Source: The Globe Post

Europe’s Determination to Halt African Migration Makes Friends of Dictators

For more than a month, the people of Sudan have been on the streets, attempting to rid themselves of a dictator who has ruled their lives for three decades. Since demonstrations began against the soaring cost of bread, authorities say at least 30 protesters have died, but opposition sources put the figure at 45. President Omar al-Bashir, who seized power in a coup in June 1989, is contemptuous of the protestors, warning the “rats to go back to their holes.”

For the European Union, this has been an awkward time. Officials from several European countries are stationed in the Sudanese capital Khartoum, working directly with the Sudanese government.

A Regional Operational Centre (ROCK) has been established, staffed by officials from Britain, France, and Italy. The E.U. itself explained its role: “The aim of ROCK is to strengthen the coordination of police services in the region through the collection, exchange and analysis of operational data, in order to facilitate the dismantling of criminal networks.”

Cooperation EU and African States

A lengthy article in The New York Times clarified the function of the officials working in the ROCK, explaining how the Europeans rely upon information from the Sudanese National Intelligence Service to do their work.

Sudan’s President Omar al-Bashir
Sudan’s President Omar al-Bashir. Photo: AFP

The integration of the Sudanese security services means that Europeans are working directly with officials involved in propping up al-Bashir’s regime. Among these agencies are the Rapid Support Forces, an organization fashioned out of the notorious Janjaweed, which terrorized the Darfur region in Western Sudan.

An agreement between European and African states, signed in Malta in 2015, laid the foundations for this cooperation. The action plan agreed by both sides includes a range of ways in which European and African police and security services should cooperate. This is one of them: “Enhance operational police cooperation and exchange of information between countries of origin, transit and destination of migration, including, where appropriate, through Joint Investigation Teams with the agreement of countries concerned.”

This close cooperation has continued and been enhanced, despite the notoriety of the African regimes with which the E.U. has to work. Early in 2019 the role of chairing the Khartoum Process, which regulates this E.U.-African cooperation, will be taken by Eritrea. The fact that Eritrea has one of the worst human rights records in Africa – and is regularly referred to as the “North Korea” of the continent – appears to have given E.U. officials few sleepless nights.

Migration Control

In 2015, Brussels created the E.U. Emergency Trust Fund for Africa, a special pot of money to assist the Khartoum Process in addressing the root causes of migration and fighting trafficking and smuggling. Analysis by Oxfam revealed that only 3 percent of the €400 million allocated went towards developing safe and regular routes for migration. The bulk was spent on migration control.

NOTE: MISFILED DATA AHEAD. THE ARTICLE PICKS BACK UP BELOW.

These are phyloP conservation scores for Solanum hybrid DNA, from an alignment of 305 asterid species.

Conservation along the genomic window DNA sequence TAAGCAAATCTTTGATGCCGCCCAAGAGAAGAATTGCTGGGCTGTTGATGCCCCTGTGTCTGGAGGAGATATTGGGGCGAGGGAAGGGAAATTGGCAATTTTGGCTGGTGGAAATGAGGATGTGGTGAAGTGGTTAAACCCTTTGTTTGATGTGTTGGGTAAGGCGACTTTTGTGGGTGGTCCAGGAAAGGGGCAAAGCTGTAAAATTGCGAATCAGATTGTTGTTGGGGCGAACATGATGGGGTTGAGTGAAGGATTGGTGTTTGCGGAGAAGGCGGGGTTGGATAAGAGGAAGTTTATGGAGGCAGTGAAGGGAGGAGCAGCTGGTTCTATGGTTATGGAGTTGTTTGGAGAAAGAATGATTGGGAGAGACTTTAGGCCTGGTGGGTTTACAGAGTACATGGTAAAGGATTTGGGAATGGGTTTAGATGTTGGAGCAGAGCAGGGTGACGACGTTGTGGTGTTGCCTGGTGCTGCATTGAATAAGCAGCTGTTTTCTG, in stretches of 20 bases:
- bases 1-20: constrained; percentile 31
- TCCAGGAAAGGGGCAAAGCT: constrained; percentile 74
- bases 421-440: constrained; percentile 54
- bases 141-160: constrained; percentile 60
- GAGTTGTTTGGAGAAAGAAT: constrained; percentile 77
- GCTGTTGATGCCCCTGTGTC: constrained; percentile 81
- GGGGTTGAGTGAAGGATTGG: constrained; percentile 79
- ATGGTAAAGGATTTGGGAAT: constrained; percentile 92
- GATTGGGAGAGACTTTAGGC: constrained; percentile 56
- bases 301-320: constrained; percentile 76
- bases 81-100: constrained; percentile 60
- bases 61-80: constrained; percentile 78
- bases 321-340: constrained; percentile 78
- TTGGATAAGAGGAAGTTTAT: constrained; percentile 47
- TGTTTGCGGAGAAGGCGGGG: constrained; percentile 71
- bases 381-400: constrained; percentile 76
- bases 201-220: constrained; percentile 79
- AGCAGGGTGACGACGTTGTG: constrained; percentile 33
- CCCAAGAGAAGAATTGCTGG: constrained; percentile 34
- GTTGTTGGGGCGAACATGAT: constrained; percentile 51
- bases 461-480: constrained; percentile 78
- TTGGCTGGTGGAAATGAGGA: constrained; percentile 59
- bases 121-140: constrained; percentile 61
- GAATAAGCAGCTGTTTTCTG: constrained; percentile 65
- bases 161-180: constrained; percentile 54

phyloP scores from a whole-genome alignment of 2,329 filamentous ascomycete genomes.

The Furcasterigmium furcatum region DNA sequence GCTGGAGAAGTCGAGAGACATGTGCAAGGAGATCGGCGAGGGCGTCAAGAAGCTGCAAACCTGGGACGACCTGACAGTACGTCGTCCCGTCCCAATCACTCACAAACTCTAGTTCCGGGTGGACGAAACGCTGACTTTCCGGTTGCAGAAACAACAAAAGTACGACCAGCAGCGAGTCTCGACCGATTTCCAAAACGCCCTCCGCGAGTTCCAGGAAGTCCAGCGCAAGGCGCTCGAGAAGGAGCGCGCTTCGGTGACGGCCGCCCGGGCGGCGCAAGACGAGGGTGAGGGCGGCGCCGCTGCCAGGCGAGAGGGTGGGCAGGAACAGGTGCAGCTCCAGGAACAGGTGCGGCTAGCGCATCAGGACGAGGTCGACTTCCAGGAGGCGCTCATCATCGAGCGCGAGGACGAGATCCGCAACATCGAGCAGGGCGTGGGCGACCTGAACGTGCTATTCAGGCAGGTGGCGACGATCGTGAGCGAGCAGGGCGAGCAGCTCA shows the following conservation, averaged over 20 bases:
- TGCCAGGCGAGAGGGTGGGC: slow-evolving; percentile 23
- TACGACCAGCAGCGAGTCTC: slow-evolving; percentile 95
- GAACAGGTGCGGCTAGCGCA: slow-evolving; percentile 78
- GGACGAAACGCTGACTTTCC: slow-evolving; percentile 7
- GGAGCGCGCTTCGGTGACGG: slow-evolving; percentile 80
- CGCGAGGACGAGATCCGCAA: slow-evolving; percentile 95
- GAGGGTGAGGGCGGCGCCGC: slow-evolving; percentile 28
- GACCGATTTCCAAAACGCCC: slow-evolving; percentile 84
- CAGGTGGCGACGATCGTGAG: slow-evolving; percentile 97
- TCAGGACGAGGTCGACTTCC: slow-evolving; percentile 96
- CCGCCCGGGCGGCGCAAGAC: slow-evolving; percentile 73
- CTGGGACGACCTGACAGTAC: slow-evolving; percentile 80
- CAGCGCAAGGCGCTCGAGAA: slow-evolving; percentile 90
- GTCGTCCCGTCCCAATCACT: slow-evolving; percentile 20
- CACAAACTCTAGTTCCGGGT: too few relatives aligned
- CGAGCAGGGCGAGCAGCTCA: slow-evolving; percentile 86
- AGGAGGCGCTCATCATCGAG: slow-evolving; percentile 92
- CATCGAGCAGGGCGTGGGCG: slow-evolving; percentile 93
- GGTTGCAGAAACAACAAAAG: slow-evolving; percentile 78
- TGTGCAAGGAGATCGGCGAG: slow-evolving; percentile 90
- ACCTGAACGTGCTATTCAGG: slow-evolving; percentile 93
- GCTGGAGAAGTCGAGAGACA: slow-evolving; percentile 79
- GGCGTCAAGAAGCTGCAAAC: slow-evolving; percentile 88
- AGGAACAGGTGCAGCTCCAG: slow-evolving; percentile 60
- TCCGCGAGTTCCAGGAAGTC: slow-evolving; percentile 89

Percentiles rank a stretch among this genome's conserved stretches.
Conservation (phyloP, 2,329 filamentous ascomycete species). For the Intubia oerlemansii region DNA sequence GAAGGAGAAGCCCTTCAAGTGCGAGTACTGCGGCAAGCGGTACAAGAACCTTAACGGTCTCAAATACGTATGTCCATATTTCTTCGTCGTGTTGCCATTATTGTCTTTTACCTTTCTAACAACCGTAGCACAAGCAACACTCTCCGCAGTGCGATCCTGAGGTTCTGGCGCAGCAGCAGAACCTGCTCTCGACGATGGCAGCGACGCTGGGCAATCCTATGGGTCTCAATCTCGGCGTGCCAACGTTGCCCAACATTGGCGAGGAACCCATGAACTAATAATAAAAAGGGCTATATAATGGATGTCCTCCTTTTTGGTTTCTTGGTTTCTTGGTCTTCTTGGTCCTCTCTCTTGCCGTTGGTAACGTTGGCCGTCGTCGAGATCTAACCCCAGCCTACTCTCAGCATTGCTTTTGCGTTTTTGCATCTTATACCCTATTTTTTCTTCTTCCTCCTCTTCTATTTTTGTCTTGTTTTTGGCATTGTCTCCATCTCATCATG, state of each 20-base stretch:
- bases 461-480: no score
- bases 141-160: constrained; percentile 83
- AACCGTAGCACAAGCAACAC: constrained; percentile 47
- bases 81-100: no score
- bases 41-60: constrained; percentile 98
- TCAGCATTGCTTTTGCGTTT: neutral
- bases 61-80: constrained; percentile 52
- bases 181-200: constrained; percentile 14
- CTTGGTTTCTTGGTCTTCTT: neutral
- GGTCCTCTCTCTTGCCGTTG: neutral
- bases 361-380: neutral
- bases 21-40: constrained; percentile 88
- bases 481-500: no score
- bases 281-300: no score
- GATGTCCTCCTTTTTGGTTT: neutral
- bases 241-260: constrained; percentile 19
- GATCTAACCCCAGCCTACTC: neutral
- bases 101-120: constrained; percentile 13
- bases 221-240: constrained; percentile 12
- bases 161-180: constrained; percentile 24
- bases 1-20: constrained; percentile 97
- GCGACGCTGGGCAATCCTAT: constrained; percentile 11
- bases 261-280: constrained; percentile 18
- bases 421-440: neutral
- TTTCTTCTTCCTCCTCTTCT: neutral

African migrants stranded on a boat coming from Libya wait for rescue services, near Sfax, on the Tunisian coast, on June 4, 2011
African migrants stranded on a boat coming from Libya wait for rescue services. Photo: Hafidh, AFP

An investigation by the IRIN news agency quoted the head of the Sudanese Ministry of Interior Passports and Civil Registry Authority, Police Lieutenant General Awad al-Neel Dahiya, justifying the use of the money. As a key interlocutor with E.U. officials, he explained that Sudan needed this aid.

“As a matter of fact, we have very long borders – 7,000 kilometers plus,” he told IRIN. “Compared to our resources, it is very difficult to control – maybe we can be assisted by technology, so we can control the influx, as well as those going out – whether its Sudanese [people or people from] other countries passing through Sudan.”

Police Cooperation

The cooperation does not end in Africa. Officials from countries working together with the E.U. have been sent to Europe to increase the efficacy of the migration controls. Sudanese police have been posted to Italy, which signed a Memorandum of Understanding with Sudan in August 2016.

This agreement was aimed at increasing police cooperation in the fight against transnational organized crime and especially irregular immigration. The agreement allowed Sudanese officials to be based in Italy and embedded within the Italian immigration process. Press statements at the time made explicit links to the framework of the Khartoum Process. The Sudanese have similar ties with France, the Netherlands, and Belgium.

The police and security services of Europe are therefore working closely with their opposite numbers in repressive regimes like Sudan. Europeans are to be found in Khartoum, and African officials are to be found in Europe.

Wall Across Mediterranean

When these measures are matched by closing ports to sea-rescue missions in the Mediterranean, is it any wonder that the number of Africans reaching European shores is falling rapidly?

The route across the central Mediterranean – once among the most active – has “plunged” according to the E.U.’s frontier agency FRONTEX: “The total number of migrants detected on this route in the first half of 2018 fell to roughly 16,100, which is less than a fifth of the number from a year ago.”

While President Donald J. Trump attempts to extract funds for his wall along the Mexican border from an unwilling Congress, European politicians have quietly constructed a virtual “wall” across the Mediterranean. And it is increasingly effective.